"So, what are we to deduce from this? There are two tapes that they are listening to, that Belmont, Tolson, Shanklin, Hoover and Rowley are all discussing, or writing memoranda, or receiving memoranda about. And of course it's the same thing, the tape is not Oswald.

"Now, here it is. I found this three weeks ago. In any event, this part we saw and the Lopez report is not blacked out, it talks about the call from the Cuban consulate to the Soviet embassy. This is very intriguing to me up here. I can't figure it out, for the entire plane trip here, trust me, I had my ruler and my pencil out trying to work on this cause you can see some of the letters underneath here. And this is quite intriguing because here is the reference to the 11:50 phone call from Shanklin. This is the memo from Belmont to Tolson, that Eddie Lopez discovered, discussing the Dallas agents listening to the tape here and it's not Oswald. But, there's also, before he wrote this memo he talked to Shanklin about it at 11:50 a.m. And this first paragraph is hiding something, I think very significant because you see the sentence says, 'He said he was unable to remain over 15 days in Mexico due to Mexican restrictions and would have to use his real name if he went back. Dallas will see that this check is made.' That's Oswald. He said that down in Mexico somewhere.

"So, whatever's going on here Shanklin and Belmont are talking about the content of a tape. Or if it's not a tape the content of a report based upon an informant inside one of those embassies down there and that would be even better.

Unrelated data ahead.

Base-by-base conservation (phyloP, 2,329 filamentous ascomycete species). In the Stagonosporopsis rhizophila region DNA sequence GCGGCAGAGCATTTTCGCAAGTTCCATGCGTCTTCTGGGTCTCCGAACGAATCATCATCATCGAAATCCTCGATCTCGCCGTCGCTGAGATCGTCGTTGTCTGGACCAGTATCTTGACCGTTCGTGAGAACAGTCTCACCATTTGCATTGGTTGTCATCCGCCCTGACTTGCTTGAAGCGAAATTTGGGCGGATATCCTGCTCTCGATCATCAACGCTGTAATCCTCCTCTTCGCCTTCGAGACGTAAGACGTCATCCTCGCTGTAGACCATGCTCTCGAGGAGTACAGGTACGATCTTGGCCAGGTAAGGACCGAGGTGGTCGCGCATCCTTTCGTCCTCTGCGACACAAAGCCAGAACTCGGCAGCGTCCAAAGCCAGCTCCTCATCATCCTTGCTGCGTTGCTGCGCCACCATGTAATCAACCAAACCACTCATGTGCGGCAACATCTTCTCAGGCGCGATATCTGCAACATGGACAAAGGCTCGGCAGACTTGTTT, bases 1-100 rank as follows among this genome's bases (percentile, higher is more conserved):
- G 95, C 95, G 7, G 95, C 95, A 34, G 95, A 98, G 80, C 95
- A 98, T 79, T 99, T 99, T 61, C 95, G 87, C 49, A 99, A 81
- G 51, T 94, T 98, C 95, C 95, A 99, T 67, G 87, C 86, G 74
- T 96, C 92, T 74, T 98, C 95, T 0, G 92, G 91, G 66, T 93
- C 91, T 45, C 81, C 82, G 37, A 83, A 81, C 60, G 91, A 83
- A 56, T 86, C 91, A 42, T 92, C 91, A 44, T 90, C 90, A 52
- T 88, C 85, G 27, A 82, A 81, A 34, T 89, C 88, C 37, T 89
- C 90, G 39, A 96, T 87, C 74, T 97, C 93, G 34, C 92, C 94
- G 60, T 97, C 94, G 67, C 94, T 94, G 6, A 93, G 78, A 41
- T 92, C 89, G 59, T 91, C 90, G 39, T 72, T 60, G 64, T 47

"So, I would really like to know what is underneath here but in any event the main purpose of this right now is to reinforce what's in the documentary record on the tapes survivng and it's not Oswald's voice.

"And that pretty much brings us down to this part of our graphic here. We are now down this far. We have had no references at all, we are over 24 hours into, you know, post-assassination and we have had all of these references. Now begins phase two.

"This is Mexi 7023, Eddie Lopez informs us that Ann Goodpasture wrote this. Ann Goodpasture worked for David Atlee Phillips in the Cuban section of the CIA station in Mexico City. It's a rather lengthy cable and I've blown up the portion that is relevant over here and you can see, 'In view Oswald in Soviet... subject paragraph probably Oswald...station,' meaning the CIA station in Mexico City is, 'unable to compare voice as first tape erased prior to receipt second call.'

[See Document # 104-10015-10124 in the 8th batch is another one page cable. It is from Mexico City to CIA director. It is dated November 23, 1963. Some of the text from the Sept 28 intercept is given. They believe that the unidentified person is Oswald but the tape is reported erased prior to receipt of the second call. This was sent to "Scelso". The paragraph John is quoting from is 'In view Oswald in Sov Union and fact he claimed on 1 October LIENVOY to have visited Sov Emb 28 Sept, subject para one probably Oswald. Station unable compare voice as first tape erased prior receipt second call.']